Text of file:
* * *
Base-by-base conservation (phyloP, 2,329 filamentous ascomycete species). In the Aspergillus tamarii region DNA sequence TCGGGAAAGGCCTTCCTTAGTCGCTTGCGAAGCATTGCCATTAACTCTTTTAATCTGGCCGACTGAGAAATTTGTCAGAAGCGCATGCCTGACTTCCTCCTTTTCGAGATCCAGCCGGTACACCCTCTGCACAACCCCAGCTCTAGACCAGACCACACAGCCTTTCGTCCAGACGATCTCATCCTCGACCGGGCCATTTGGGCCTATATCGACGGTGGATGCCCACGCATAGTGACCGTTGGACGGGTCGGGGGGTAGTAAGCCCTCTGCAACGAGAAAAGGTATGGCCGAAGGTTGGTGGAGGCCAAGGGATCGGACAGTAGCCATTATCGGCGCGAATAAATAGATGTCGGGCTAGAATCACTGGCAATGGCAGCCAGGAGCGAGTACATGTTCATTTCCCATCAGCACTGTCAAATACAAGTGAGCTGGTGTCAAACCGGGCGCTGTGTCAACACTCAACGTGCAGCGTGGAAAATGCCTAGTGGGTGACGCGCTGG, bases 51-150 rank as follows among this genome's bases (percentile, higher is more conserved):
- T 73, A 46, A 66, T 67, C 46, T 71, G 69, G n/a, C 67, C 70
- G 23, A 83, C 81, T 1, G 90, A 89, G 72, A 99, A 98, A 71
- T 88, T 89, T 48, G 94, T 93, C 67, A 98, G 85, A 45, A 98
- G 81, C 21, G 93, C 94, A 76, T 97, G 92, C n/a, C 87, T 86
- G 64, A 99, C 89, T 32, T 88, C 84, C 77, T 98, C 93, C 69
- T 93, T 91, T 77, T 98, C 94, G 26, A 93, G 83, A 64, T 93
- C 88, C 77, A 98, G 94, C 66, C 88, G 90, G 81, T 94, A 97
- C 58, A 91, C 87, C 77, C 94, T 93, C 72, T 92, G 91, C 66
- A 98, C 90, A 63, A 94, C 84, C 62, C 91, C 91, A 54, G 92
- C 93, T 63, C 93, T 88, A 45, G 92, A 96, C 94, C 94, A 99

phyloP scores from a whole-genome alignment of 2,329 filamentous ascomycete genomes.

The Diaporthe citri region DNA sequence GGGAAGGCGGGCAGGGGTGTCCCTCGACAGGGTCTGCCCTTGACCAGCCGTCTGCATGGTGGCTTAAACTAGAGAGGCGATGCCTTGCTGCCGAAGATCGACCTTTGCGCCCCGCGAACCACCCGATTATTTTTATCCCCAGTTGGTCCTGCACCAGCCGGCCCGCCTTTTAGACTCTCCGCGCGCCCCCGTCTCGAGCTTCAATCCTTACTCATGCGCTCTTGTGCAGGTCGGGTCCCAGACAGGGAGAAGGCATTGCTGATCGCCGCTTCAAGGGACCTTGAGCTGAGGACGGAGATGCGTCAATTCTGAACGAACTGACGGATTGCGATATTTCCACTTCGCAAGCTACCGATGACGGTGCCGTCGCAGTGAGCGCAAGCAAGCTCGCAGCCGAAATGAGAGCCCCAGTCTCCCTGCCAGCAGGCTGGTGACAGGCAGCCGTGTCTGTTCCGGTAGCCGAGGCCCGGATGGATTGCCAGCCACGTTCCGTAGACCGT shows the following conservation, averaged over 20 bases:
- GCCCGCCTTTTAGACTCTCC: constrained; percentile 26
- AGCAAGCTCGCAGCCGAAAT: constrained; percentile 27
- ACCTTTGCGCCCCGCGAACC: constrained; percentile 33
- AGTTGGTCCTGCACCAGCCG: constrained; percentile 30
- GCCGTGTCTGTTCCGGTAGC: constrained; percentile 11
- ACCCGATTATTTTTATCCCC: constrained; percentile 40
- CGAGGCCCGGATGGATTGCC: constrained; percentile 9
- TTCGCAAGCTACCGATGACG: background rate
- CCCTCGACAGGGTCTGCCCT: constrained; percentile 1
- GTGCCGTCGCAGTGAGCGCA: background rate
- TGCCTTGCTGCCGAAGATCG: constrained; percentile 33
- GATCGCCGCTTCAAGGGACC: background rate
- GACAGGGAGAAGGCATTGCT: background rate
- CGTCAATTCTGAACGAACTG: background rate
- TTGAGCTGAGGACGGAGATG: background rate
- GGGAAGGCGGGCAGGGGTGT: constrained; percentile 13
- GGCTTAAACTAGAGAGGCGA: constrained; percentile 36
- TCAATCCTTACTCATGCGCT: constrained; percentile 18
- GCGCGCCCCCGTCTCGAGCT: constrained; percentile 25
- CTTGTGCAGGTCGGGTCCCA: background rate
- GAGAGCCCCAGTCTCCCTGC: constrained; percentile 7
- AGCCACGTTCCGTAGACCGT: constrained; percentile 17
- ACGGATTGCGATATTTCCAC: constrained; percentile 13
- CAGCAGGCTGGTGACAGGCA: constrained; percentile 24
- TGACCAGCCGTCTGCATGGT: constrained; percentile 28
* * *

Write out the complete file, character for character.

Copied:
Base-by-base conservation (phyloP, 2,329 filamentous ascomycete species). In the Aspergillus tamarii region DNA sequence TCGGGAAAGGCCTTCCTTAGTCGCTTGCGAAGCATTGCCATTAACTCTTTTAATCTGGCCGACTGAGAAATTTGTCAGAAGCGCATGCCTGACTTCCTCCTTTTCGAGATCCAGCCGGTACACCCTCTGCACAACCCCAGCTCTAGACCAGACCACACAGCCTTTCGTCCAGACGATCTCATCCTCGACCGGGCCATTTGGGCCTATATCGACGGTGGATGCCCACGCATAGTGACCGTTGGACGGGTCGGGGGGTAGTAAGCCCTCTGCAACGAGAAAAGGTATGGCCGAAGGTTGGTGGAGGCCAAGGGATCGGACAGTAGCCATTATCGGCGCGAATAAATAGATGTCGGGCTAGAATCACTGGCAATGGCAGCCAGGAGCGAGTACATGTTCATTTCCCATCAGCACTGTCAAATACAAGTGAGCTGGTGTCAAACCGGGCGCTGTGTCAACACTCAACGTGCAGCGTGGAAAATGCCTAGTGGGTGACGCGCTGG, bases 51-150 rank as follows among this genome's bases (percentile, higher is more conserved):
- T 73, A 46, A 66, T 67, C 46, T 71, G 69, G n/a, C 67, C 70
- G 23, A 83, C 81, T 1, G 90, A 89, G 72, A 99, A 98, A 71
- T 88, T 89, T 48, G 94, T 93, C 67, A 98, G 85, A 45, A 98
- G 81, C 21, G 93, C 94, A 76, T 97, G 92, C n/a, C 87, T 86
- G 64, A 99, C 89, T 32, T 88, C 84, C 77, T 98, C 93, C 69
- T 93, T 91, T 77, T 98, C 94, G 26, A 93, G 83, A 64, T 93
- C 88, C 77, A 98, G 94, C 66, C 88, G 90, G 81, T 94, A 97
- C 58, A 91, C 87, C 77, C 94, T 93, C 72, T 92, G 91, C 66
- A 98, C 90, A 63, A 94, C 84, C 62, C 91, C 91, A 54, G 92
- C 93, T 63, C 93, T 88, A 45, G 92, A 96, C 94, C 94, A 99

phyloP scores from a whole-genome alignment of 2,329 filamentous ascomycete genomes.

The Diaporthe citri region DNA sequence GGGAAGGCGGGCAGGGGTGTCCCTCGACAGGGTCTGCCCTTGACCAGCCGTCTGCATGGTGGCTTAAACTAGAGAGGCGATGCCTTGCTGCCGAAGATCGACCTTTGCGCCCCGCGAACCACCCGATTATTTTTATCCCCAGTTGGTCCTGCACCAGCCGGCCCGCCTTTTAGACTCTCCGCGCGCCCCCGTCTCGAGCTTCAATCCTTACTCATGCGCTCTTGTGCAGGTCGGGTCCCAGACAGGGAGAAGGCATTGCTGATCGCCGCTTCAAGGGACCTTGAGCTGAGGACGGAGATGCGTCAATTCTGAACGAACTGACGGATTGCGATATTTCCACTTCGCAAGCTACCGATGACGGTGCCGTCGCAGTGAGCGCAAGCAAGCTCGCAGCCGAAATGAGAGCCCCAGTCTCCCTGCCAGCAGGCTGGTGACAGGCAGCCGTGTCTGTTCCGGTAGCCGAGGCCCGGATGGATTGCCAGCCACGTTCCGTAGACCGT shows the following conservation, averaged over 20 bases:
- GCCCGCCTTTTAGACTCTCC: constrained; percentile 26
- AGCAAGCTCGCAGCCGAAAT: constrained; percentile 27
- ACCTTTGCGCCCCGCGAACC: constrained; percentile 33
- AGTTGGTCCTGCACCAGCCG: constrained; percentile 30
- GCCGTGTCTGTTCCGGTAGC: constrained; percentile 11
- ACCCGATTATTTTTATCCCC: constrained; percentile 40
- CGAGGCCCGGATGGATTGCC: constrained; percentile 9
- TTCGCAAGCTACCGATGACG: background rate
- CCCTCGACAGGGTCTGCCCT: constrained; percentile 1
- GTGCCGTCGCAGTGAGCGCA: background rate
- TGCCTTGCTGCCGAAGATCG: constrained; percentile 33
- GATCGCCGCTTCAAGGGACC: background rate
- GACAGGGAGAAGGCATTGCT: background rate
- CGTCAATTCTGAACGAACTG: background rate
- TTGAGCTGAGGACGGAGATG: background rate
- GGGAAGGCGGGCAGGGGTGT: constrained; percentile 13
- GGCTTAAACTAGAGAGGCGA: constrained; percentile 36
- TCAATCCTTACTCATGCGCT: constrained; percentile 18
- GCGCGCCCCCGTCTCGAGCT: constrained; percentile 25
- CTTGTGCAGGTCGGGTCCCA: background rate
- GAGAGCCCCAGTCTCCCTGC: constrained; percentile 7
- AGCCACGTTCCGTAGACCGT: constrained; percentile 17
- ACGGATTGCGATATTTCCAC: constrained; percentile 13
- CAGCAGGCTGGTGACAGGCA: constrained; percentile 24
- TGACCAGCCGTCTGCATGGT: constrained; percentile 28